# pa-ba/calc-comp

Coq proofs for the paper "Calculating Correct Compilers"
Fetching latest commitâ€¦
Cannot retrieve the latest commit at this time.
 Failed to load latest commit information. Haskell docs extraction .travis.yml Arith.v Exceptions.v ExceptionsTwoCont.v Heap.v Lambda.v LambdaCBName.v LambdaCBNeed.v LambdaExceptions.v ListIndex.v Loop.v Makefile README.md StateGlobal.v StateGlobalSeq.v StateLocal.v Tactics.v makecoq

# Calculating Correct Compilers

This repository contains the supplementary material for the paper "Calculating Correct Compilers" (Journal of Functional Programming, 25, 2015) by Patrick Bahr and Graham Hutton. The material includes Coq formalisations of all calculations in the paper. In addition, we also include Coq formalisations for calculations that were mentioned but not explicitly carried out in the paper.

## Paper vs. Coq Proofs

The Coq proofs proceed as the calculations in the paper. There are, however, two minor technical difference due to the nature of the Coq system.

1. In the paper the derived VMs are tail recursive, first-order functions. The Coq system must be able to prove termination of all recursive function definitions. Since Coq's termination checker is not powerful enough to prove termination for some of the VMs (VMs from sections 3.1, 4.1, 5) or the VMs are not expected to terminate in general (VMs for lambda calculi / for language with loops), we had to define the VMs as relations instead. In particular, all VMs are defined as a small-step semantics. Each tail recursive function of a VM corresponds to a configuration constructor in the small-step semantics. As a consequence, the calculations do not prove equations, but rather instances of the relation `=>>`, which is the transitive, reflexive closure of the relation `==>` that defines the VM.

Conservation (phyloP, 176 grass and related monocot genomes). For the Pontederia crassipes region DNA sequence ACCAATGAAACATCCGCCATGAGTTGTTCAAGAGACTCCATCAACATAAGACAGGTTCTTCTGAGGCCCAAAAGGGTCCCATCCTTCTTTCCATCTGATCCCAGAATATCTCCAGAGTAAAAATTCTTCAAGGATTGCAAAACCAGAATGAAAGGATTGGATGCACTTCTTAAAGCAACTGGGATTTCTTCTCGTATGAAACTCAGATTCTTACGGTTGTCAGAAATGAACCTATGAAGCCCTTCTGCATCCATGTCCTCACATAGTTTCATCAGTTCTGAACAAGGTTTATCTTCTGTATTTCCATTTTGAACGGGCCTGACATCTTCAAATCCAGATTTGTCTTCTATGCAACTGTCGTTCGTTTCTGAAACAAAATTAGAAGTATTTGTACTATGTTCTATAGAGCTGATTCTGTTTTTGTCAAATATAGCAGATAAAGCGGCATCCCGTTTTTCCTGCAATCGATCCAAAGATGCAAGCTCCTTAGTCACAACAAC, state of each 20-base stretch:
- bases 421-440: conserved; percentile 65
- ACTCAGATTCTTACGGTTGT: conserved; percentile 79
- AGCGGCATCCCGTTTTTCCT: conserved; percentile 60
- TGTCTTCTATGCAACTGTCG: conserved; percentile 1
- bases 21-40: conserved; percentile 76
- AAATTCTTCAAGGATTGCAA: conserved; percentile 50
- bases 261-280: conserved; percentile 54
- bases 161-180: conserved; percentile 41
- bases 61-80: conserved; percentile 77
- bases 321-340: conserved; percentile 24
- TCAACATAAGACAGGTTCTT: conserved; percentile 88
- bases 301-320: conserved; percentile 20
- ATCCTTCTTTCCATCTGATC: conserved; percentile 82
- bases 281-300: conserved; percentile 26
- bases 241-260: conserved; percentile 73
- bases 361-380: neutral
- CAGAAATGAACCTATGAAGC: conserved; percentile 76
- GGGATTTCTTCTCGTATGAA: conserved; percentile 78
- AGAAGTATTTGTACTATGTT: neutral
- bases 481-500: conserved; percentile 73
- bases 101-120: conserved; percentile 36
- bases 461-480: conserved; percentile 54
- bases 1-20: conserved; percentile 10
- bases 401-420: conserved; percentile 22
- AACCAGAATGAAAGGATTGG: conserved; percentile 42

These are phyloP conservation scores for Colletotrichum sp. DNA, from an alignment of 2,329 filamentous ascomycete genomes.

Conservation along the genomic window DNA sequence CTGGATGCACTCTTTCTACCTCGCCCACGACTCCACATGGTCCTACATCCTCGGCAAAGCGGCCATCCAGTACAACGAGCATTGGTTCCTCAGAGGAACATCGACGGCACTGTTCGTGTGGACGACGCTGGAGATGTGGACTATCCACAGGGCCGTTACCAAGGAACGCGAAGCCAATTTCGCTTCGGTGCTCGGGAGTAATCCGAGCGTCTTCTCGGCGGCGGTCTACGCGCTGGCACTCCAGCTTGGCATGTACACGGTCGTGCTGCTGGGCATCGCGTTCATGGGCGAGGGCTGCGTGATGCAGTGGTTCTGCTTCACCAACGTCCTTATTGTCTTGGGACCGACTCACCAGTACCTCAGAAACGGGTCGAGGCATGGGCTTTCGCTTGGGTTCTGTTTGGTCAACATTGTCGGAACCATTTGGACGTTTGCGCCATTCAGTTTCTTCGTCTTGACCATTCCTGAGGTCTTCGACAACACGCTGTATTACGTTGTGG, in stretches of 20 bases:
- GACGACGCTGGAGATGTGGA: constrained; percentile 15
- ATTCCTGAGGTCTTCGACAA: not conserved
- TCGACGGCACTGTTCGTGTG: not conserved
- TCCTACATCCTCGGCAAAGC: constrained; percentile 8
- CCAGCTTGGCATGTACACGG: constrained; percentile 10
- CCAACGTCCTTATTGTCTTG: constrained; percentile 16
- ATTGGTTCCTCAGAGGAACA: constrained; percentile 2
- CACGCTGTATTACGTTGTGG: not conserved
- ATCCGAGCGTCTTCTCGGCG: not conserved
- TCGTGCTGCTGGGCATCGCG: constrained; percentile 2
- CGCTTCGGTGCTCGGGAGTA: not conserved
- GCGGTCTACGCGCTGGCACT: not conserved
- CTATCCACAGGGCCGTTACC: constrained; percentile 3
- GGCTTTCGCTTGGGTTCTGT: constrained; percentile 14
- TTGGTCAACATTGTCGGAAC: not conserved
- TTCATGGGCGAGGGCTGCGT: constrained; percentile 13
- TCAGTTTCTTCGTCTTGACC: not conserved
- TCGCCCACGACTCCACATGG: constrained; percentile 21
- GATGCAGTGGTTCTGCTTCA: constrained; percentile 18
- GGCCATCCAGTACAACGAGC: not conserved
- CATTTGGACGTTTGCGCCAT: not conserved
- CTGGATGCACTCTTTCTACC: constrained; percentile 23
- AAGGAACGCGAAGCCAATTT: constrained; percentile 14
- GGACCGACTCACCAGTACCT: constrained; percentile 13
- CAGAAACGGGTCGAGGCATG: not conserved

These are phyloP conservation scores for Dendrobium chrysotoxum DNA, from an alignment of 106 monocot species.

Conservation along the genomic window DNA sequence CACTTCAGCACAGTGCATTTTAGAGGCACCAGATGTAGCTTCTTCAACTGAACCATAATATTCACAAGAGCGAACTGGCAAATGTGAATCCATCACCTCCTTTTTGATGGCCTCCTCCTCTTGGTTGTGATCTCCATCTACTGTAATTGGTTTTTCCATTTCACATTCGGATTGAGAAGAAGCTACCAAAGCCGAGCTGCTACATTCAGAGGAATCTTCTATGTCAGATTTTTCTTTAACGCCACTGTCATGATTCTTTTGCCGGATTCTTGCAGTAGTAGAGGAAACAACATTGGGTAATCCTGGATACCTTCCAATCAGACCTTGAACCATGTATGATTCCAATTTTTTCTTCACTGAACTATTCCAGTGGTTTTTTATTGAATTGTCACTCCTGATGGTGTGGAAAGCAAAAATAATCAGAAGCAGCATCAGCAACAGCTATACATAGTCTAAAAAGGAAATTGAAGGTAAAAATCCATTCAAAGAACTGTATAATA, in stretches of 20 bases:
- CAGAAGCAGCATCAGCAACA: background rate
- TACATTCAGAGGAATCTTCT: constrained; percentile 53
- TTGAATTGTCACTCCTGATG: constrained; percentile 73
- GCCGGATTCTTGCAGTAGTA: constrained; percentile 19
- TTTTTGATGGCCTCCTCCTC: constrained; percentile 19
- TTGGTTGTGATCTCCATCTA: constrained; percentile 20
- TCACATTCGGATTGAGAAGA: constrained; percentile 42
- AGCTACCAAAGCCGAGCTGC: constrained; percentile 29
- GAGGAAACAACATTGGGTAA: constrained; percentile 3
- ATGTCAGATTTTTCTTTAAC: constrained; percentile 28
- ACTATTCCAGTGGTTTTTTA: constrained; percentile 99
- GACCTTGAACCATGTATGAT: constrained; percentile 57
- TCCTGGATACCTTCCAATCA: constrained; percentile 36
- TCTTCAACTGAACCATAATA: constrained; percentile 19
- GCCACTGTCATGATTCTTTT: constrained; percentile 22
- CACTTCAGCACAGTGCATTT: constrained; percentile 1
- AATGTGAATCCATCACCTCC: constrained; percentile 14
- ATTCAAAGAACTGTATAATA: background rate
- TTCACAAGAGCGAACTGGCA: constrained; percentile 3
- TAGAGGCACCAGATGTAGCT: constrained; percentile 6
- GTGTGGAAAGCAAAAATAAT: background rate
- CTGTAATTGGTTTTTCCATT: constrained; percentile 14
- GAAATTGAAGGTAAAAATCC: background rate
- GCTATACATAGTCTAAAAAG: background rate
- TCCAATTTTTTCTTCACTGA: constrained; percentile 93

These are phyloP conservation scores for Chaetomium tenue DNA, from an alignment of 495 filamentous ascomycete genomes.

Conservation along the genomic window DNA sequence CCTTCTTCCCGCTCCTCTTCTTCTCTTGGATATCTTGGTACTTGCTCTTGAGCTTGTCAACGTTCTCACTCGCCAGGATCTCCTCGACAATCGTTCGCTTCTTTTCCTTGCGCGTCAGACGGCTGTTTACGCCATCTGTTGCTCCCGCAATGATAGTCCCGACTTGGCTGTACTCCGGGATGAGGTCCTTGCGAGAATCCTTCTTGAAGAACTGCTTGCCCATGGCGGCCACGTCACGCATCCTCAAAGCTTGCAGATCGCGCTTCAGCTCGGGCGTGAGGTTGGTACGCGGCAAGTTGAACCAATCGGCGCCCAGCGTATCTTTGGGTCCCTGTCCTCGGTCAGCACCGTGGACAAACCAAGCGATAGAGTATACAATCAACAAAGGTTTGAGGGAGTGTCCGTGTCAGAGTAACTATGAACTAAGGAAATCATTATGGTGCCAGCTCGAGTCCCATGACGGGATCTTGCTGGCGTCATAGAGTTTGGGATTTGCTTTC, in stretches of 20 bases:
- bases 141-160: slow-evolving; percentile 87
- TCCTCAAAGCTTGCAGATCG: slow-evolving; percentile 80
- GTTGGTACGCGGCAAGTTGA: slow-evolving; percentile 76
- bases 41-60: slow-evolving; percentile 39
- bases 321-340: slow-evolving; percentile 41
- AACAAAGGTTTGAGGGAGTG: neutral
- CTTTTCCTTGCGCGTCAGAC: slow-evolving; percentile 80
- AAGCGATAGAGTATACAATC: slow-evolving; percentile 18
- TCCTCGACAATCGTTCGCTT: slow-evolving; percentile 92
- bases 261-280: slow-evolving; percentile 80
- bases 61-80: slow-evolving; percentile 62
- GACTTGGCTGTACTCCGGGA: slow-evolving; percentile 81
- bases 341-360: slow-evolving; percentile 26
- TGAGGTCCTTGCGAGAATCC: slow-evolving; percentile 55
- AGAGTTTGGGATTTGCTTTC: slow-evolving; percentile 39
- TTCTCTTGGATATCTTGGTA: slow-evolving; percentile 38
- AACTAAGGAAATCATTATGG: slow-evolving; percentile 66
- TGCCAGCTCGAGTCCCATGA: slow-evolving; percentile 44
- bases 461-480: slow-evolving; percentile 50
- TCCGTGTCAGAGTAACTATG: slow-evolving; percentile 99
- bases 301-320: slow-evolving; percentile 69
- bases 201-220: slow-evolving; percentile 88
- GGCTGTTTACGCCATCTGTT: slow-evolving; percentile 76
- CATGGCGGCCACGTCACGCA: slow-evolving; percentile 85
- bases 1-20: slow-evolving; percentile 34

2. The Coq files contain the final result of the calculation, and thus do not reflect the process of discovering the definition of the compiler and the VM. That is, the files already contain the full definitions of the compiler and the virtual machine. But we used the same methodology as described in the paper to develop the Coq proofs. This is achieved by initially defining the `Code` data type as an empty type, defining the `==>` relation as an empty relation (i.e. with no rules), and defining the compiler function using the term `Admit` (which corresponds to Haskell's "undefined"). This setup then allows us to calculate the definition of the `Code` data type, the VM, and the compiler as described in the paper.

## File Structure

Below we list the relevant Coq files for the calculations in the paper:

In addition we also include calculations for the following languages:

The remaining files are used to define the Coq tactics to support reasoning in calculation style (Tactics.v) and to specify auxiliary concepts (Heap.v, ListIndex.v). We recommend using the generated documentation to browse the Coq files.

Haskell definitions of the calculated compilers from the paper can be found in the Haskell sub-directory. In addtion, the extraction sub-directory contains Haskell definitions of the compilers generated from the Coq proofs using Coq's code extraction facility (see below).

## Technical Details

### Dependencies

• To check the proofs: Coq 8.4pl5
• To step through the proofs: GNU Emacs 24.3.1, Proof General 4.2

### Proof Checking

The complete Coq development in this repository is proof-checked automatically. The current status is:

To check and compile the complete Coq development yourself, you can use the `Makefile`:

`> make`

### Code Extraction

The Haskell definitions in the sub-directory extraction have be obtained by code extraction. The code extraction can be repeated as follows:

```> make
> cd extraction
> make```
Something went wrong with that request. Please try again.